I hate the color blue.
Eliminating Personal Preferences in the communications development process.
By Pete Monfre
Evaluating creative work is one of the most difficult processes anyone faces when executing a marketing or communications strategy. The pressure comes from the fact that these decisions can make the difference between the success and failure of an entire effort. It’s not that we don’t all have opinions to contribute, but often those opinions are steeped in the fear of the unknown. Falling into this trap forces us to base decisions on the one thing we do know for sure: our own personal preferences.
Seasoned pros as well as novices often go wrong by failing to control their personal preferences, or, put another way, by eschewing open-mindedness. For example, the president of a company doesn’t like white space. He demands that every space be filled with copy or product shots or his big, red, smiling face. This makes the piece hard to read, and it frightens small children too. Yet, too often, marketers succumb to personal preferences like this, throwing the goals and strategy right out the window.
Good marketers know how ignore personal preferences and solve visual problems according to the goals set forth in the creative strategy. For example, personally, I don’t like the color blue. But if one of my clients had years of equity in my least favorite color, or if it’s been proven that blue packaging sells more product, you can bet that marketing piece is going to be blue. It’s not my job to make everything pleasing to my eye, but rather to meet the goals set forth at the beginning of the project.
Easier said than done? You bet. The trick is to continually remind yourself of these goals. Measure each incremental decision in terms of whether or not the decision moves you closer to these goals. Often, time and money are lost making changes that are at best inconsequential, or at worst, detrimental to the effort.
For example, many managers want copy in CAPITAL LETTERS. What they don’t realize is that, in their effort to add power and emphasis, they’ve made the piece harder to read. Good marketers know this. They work to give the message the emphasis it needs, while making it easy for the reader to find and retain the information.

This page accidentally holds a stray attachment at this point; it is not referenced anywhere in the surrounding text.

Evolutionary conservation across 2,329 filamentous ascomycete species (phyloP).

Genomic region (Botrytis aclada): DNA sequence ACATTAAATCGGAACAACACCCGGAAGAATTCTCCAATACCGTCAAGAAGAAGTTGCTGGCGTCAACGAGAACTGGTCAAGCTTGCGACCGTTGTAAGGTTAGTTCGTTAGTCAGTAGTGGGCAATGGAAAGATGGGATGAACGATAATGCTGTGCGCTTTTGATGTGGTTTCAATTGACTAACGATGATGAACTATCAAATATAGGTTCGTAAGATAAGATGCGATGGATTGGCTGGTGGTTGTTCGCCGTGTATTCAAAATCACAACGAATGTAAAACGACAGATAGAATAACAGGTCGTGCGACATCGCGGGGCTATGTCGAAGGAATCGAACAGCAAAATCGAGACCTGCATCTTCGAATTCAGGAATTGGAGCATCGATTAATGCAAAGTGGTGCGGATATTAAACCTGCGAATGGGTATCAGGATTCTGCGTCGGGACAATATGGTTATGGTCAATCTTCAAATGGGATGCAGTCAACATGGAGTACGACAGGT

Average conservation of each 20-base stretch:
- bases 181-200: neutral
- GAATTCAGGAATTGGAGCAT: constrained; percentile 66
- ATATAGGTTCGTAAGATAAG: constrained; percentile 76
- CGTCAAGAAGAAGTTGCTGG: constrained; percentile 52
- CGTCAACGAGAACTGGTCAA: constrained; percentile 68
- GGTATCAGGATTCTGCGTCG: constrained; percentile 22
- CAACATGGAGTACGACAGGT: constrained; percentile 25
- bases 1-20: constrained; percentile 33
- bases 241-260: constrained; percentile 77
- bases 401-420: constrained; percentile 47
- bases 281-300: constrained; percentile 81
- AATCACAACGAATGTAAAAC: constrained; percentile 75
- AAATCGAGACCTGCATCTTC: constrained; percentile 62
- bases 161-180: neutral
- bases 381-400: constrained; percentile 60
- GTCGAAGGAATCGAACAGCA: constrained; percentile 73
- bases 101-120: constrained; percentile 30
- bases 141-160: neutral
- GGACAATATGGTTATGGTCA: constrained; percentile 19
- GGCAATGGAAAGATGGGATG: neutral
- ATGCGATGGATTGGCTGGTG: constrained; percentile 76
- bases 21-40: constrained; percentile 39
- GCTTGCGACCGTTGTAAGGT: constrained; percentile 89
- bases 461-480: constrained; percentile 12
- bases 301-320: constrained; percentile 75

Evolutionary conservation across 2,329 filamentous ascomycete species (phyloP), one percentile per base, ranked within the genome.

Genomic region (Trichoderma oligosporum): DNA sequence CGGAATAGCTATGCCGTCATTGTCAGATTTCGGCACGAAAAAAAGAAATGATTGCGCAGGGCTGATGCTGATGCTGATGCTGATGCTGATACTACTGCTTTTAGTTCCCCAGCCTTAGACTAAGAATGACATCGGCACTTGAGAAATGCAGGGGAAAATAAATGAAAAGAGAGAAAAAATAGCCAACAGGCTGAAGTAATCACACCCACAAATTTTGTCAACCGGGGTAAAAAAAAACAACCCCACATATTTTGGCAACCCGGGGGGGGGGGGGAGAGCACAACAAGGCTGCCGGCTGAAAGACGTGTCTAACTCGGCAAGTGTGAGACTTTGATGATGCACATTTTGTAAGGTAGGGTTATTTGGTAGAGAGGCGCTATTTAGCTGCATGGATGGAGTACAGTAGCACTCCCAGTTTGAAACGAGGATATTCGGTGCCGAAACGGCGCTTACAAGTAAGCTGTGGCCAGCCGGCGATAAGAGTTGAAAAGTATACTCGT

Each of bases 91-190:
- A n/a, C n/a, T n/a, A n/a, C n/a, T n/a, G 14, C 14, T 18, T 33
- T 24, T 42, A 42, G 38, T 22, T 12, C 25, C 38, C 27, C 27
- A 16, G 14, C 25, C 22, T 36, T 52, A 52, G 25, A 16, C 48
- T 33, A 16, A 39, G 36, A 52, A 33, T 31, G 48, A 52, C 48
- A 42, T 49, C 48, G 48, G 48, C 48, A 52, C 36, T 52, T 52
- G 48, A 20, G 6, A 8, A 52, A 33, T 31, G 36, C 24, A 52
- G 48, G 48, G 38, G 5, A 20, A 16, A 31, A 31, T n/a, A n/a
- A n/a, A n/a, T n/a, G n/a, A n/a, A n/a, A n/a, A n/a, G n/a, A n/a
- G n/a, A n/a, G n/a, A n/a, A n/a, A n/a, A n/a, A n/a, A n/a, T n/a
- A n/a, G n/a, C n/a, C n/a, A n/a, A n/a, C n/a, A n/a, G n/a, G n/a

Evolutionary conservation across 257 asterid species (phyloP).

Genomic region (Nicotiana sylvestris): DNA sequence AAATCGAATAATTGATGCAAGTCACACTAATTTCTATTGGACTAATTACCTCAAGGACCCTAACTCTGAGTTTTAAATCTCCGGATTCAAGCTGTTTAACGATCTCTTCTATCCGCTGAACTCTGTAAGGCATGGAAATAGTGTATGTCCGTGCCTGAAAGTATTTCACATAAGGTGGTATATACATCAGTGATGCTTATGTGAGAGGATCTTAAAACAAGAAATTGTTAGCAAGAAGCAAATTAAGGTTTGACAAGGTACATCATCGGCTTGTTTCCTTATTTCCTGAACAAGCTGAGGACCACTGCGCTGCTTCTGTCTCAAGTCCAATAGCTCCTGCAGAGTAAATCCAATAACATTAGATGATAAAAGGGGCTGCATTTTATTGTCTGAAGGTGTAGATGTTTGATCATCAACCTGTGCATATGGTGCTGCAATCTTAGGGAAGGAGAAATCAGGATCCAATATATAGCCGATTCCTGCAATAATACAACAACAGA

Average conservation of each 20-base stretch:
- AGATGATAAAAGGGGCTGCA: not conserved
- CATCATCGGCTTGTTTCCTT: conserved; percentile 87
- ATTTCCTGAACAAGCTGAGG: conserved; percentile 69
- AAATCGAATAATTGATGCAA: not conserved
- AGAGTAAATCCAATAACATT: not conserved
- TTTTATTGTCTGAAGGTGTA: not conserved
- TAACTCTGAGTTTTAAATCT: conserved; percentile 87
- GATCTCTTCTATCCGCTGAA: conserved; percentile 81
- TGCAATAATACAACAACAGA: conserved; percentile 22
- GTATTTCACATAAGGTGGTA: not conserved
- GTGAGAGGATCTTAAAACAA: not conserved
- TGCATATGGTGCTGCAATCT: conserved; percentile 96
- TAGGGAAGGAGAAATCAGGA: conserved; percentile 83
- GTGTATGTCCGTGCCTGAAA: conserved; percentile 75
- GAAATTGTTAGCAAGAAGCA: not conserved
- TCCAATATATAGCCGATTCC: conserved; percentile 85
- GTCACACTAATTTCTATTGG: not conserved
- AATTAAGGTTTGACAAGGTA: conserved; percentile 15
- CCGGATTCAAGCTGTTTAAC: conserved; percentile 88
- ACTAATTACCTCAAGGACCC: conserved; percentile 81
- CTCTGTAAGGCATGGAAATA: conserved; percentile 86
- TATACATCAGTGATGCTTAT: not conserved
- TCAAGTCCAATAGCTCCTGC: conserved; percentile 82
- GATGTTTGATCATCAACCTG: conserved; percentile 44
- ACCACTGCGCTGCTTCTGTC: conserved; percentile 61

When we let our egos get in the way, more often than not, bad decisions are usually made. Another common mistake is making the company’s logo too large. This is a classic case of bigger not being better. That huge logo is probably taking up valuable real estate that’s better served by placement of a toll-free number, benefit or some badly needed white space. Create desire for your product or service first. They’ll find the logo when its time to buy.
Professional marketers know how to effectively speak the language of communication. The seemingly arbitrary decisions they make are based on experience, psychology, and marketing strategy, as well as an understanding of how people receive and process visual information. All of this is balanced with knowledge of technology, technical processes, corporate culture, social conventions, and the rich history of visual communication.
This is not to say that you should blindly accept anything your marketing or design team places in front of you. But if you trust them, give them both the benefit of the doubt–and the opportunity to explain why that new brochure just has to be blue.